At no additional charge, CaptionSync has the ability to show captions on someone else's YouTube videos via the CaptionSync Smart Player when a Transcription/Captioning request is made via our List of URLs feature. Learn how to use this feature in our Smart Player tutorial.
Captioning your own YouTube video is pretty straightforward. But YouTube does not allow you to add a caption file if you are not the video owner. Fortunately, there is a workaround for this. JW Player provides a nice way of adding captioning to any YouTube video. This tutorial shows you exactly how to do this.
To use this method you need just two things: JW Player version 7.0 or higher installed on a webserver, and caption file(s) in either 2014.VTT, DFXP or SRT format, stored on the same webserver. Download and installation instructions for JW Player can be found on the JW Player website.
Embedding Videos with Closed Captions:
- Upload the .2014.vtt caption file that CaptionSync generated for your media to the same webserver where you installed JW Player. You may want to have a separate subdirectory for all of your caption files.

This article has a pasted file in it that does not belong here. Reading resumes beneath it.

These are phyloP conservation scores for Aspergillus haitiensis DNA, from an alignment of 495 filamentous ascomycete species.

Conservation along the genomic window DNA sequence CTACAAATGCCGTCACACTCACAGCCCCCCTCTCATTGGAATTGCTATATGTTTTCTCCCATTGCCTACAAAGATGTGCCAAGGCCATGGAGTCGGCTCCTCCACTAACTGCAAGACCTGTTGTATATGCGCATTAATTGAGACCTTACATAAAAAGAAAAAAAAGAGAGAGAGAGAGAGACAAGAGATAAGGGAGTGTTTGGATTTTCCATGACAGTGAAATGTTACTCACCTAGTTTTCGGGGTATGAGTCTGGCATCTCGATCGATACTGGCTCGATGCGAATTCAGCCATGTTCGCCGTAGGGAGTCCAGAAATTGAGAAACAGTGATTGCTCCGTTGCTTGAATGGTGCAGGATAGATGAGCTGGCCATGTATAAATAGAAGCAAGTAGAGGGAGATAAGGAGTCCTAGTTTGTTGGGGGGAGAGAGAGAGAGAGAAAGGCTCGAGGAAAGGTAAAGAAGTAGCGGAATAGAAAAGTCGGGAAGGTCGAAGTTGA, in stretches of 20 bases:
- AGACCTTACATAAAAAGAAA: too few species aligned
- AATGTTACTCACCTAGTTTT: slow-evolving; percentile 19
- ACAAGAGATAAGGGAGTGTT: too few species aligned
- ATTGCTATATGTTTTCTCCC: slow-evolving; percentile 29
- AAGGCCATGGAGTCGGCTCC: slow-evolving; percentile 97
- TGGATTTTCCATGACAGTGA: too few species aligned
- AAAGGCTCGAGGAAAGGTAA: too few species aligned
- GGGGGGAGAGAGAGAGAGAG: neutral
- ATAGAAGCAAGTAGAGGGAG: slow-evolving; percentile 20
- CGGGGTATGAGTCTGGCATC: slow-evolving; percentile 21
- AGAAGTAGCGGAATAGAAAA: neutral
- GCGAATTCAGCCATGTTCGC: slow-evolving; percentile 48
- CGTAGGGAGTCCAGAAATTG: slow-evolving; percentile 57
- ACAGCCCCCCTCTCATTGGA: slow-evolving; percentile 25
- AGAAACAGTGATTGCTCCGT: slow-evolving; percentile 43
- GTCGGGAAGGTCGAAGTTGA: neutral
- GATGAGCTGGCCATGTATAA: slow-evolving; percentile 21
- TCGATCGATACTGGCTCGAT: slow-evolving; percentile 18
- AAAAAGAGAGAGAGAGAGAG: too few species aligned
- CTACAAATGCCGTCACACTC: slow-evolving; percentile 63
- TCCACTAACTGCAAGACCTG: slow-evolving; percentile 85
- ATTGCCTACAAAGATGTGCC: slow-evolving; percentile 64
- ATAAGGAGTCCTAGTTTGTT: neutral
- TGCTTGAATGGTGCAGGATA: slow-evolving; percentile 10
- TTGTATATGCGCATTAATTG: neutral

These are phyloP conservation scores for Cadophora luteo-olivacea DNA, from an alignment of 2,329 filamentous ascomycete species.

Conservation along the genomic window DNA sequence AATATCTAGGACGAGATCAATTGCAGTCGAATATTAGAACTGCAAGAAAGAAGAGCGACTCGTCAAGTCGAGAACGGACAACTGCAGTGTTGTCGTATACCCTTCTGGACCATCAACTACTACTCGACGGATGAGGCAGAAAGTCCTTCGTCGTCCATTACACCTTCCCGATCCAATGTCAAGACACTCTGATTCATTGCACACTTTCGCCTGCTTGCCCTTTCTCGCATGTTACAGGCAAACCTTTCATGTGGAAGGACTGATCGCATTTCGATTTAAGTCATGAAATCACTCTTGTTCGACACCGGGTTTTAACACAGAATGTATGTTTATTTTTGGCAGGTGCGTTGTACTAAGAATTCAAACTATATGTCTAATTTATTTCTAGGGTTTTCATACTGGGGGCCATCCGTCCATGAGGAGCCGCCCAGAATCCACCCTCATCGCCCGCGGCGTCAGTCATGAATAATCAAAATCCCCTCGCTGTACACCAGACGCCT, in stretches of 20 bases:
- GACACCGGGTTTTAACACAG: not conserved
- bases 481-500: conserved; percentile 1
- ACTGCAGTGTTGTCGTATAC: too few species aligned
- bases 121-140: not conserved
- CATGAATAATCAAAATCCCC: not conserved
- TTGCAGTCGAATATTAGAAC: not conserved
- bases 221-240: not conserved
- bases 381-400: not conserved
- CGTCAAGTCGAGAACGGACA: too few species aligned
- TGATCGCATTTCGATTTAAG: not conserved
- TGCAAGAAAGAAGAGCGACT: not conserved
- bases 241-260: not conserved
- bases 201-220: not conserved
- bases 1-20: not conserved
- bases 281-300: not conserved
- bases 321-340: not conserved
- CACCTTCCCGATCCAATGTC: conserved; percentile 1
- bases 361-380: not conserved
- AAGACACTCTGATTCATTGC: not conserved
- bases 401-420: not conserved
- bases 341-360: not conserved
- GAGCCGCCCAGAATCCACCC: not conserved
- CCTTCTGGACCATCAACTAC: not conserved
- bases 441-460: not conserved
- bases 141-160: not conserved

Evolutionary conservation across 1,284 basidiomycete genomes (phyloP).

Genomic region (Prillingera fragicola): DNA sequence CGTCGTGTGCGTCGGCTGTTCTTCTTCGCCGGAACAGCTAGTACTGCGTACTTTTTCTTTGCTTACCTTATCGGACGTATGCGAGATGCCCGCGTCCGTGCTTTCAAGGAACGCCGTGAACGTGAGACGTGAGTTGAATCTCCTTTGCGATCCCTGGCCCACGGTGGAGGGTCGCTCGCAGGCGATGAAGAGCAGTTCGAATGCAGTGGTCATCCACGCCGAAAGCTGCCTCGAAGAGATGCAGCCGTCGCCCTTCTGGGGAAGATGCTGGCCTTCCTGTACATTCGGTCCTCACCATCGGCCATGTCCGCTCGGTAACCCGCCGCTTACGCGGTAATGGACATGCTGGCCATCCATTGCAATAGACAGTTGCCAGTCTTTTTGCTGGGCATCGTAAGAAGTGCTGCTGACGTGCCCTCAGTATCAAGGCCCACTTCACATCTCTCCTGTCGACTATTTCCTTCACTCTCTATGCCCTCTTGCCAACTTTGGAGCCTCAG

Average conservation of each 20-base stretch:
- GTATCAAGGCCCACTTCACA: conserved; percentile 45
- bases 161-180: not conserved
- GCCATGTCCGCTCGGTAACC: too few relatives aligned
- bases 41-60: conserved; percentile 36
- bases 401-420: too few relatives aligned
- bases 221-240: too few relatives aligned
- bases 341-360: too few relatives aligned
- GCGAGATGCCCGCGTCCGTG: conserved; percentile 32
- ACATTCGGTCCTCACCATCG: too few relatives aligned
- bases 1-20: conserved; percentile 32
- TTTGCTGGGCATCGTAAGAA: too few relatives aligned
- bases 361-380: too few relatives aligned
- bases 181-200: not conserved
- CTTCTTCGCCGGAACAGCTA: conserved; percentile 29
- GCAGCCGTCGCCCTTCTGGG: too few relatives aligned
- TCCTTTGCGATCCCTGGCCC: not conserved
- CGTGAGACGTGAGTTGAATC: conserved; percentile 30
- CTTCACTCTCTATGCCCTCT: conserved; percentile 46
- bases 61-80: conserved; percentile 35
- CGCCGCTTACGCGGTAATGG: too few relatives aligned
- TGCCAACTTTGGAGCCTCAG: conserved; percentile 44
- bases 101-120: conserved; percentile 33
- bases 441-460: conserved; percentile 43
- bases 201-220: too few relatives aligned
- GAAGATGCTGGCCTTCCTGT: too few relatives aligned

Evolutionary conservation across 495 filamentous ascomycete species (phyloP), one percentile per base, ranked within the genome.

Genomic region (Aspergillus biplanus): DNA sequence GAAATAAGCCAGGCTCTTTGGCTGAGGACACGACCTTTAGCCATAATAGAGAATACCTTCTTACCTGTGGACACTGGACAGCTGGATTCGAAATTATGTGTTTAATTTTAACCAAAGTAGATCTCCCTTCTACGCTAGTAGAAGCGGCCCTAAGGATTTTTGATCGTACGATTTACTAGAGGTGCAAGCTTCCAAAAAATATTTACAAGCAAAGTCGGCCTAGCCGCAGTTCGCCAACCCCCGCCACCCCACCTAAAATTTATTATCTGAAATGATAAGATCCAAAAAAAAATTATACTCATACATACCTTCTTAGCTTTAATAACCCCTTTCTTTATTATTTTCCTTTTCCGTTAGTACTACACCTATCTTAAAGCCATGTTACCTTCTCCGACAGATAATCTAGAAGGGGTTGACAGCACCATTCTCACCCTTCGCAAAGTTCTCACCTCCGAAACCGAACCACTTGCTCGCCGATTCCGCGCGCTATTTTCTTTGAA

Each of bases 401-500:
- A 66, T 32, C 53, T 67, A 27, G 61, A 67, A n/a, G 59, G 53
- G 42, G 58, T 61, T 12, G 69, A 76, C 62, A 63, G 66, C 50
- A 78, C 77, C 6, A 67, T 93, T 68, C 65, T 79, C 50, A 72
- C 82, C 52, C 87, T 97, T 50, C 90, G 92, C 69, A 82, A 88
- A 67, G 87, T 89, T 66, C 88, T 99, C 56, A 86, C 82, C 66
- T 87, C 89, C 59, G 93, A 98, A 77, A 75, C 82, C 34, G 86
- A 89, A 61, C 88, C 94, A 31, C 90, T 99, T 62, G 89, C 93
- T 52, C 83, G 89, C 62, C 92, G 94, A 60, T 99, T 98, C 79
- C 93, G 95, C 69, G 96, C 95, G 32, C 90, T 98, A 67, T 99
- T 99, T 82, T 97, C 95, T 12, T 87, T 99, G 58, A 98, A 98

- Create an embed code, that references your instance of JW Player, the YouTube video that you have captioned, and the caption file. Captions are embedded in JW Player by adding a tracks object inside the playlist object.
- Save the embed code on a web page on your website or learning management system.
Here is an example of the embed code using multiple languages - English and French. The English captions will render by default:
The portions highlighted in Bold and Italic should be replaced with URLs specific to your installation and the particular video and caption file:
- jwplayer.js: The URL to the jwplayer.js file, installed as part of your JW Player installation.
- file: The first file parameter should be replaced with the URL to your video file. Subsequent file parameters within the tracks object should be replaced with the URL to the caption file created for the video. Note that the caption file should be on the same webserver as the JW Player files. If they are not, you will need to use a crossdomain.xml file, as explained in this article about Crossdomain File Loading.
- label: A human-readable name of the captions track (e.g., English Captions). This is displayed in the captions selection menu if more than one track is provided.
- kind: The kind of text track - e.g., caption. Since captions are the default, this option isn't required. It's good to add this property for readability though, since JW Player supports VTT files which reference thumbnails.
Once you have JW Player up and running on a webserver and your initial video displaying with captions, captioning other YouTube videos can be accomplished very simply by submitting the video to CaptionSync, uploading the caption file to your web server, and creating a new embed code with references to the YouTube video and the caption file.